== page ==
You (or your webmaster) have to set up Google Analytics first and give it some time to gather statistics. Once you have had Google Analytics up for a while (preferably months), and you have gotten access, you can log in to Google using your gmail address, and check your stats at the site You should see your website name and UA code and below it, a little globe, which you click on to take you to your Google Analytics dashboard.

Key Metrics For Musicians

Google Analytics can seem overwhelming. (If, on the other hand, you like this geeky stuff, you can export your Google Analytics data into Excel for further analysis – but you probably already knew that.) Here are some of the most important things I think you can learn from looking at the Google Analytics for your website. I’ve italicized the left hand menu navigation that I used to get at the information discussed:

  • The big picture view of your website traffic over time: Overview. In the top right Overviewcorner of Google Analytics is the date box. Default is the last month of data. By playing with the dates, you can see traffic for a specific week, month or year. An often overlooked tool is the “Compare” box, which allows you to compare traffic from two periods, say last month and this month, or the same month last year compared to this year (for example February 2012 and February 2013). Note when there were big spikes in your website traffic. By hovering your mouse over the spike on the graph, you can see the date. Try to trace this spike to a particular promotional activity, such as a blog or Facebook post, a show, posting a new video to your website, a RT about your band from someone famous, or a press article ore review that was published that day about your band.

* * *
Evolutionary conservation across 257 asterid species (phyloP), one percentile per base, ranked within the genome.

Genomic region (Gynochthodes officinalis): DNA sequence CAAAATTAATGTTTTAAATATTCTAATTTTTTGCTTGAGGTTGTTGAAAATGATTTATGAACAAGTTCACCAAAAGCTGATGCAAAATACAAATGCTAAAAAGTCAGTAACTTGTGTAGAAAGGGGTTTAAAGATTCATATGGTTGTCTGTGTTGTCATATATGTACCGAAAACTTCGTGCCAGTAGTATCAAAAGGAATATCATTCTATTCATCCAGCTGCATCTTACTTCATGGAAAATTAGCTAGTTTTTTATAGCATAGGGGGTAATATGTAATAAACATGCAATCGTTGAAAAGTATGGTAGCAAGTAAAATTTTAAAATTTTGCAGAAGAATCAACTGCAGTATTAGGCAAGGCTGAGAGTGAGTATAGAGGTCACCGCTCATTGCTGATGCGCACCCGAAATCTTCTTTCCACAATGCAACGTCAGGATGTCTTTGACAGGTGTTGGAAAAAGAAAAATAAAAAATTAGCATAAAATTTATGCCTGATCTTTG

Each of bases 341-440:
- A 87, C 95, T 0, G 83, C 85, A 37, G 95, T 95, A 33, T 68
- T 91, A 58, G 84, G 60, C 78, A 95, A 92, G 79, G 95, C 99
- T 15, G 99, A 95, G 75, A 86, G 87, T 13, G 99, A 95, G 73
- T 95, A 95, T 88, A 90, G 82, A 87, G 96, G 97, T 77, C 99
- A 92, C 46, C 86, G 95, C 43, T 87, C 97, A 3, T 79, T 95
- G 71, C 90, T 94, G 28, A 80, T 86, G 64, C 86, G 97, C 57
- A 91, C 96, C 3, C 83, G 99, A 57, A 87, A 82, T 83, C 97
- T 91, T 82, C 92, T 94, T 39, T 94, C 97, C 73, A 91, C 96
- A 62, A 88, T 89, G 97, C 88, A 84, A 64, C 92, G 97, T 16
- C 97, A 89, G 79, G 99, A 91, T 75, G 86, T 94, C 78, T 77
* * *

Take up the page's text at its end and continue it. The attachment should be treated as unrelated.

• Where your traffic comes from geographically: Audience > Overview > Demographics > Location This is pretty self-explanatory – it’s where in the world your fans reside. I was talking to Brian Thompson of Thorny Bleeder the other day about website analytics for a client he is working with. Brian was using another analytics tool called GoSquared, instead of Google Analytics, because it provides a nice visual dashboard, but the data is similar. Brian noted that although his client is  a US-based band, they had a lot of website traffic coming from Europe. They were not aware of the high level of interest coming from that continent, and this gave them a better idea of where to leverage and focus their marketing efforts for their new release.
  • Where your traffic comes from via search: Traffic Sources > Pie chart TrafficOverview This tells you how people arrive at your site, whether through search (Google, Bing, Yahoo), referral (from social media or any other website), direct link (someone typed or copied the URL into their browser), or from a campaign (for example, email).  The Overview also tells you what Keyword search terms people are using to find your website. My top keyword search is my name, which is logical from a branding perspective. What I find interesting also is the Referral Traffic > Source information, which shows me that more traffic comes from Facebook than I would have thought.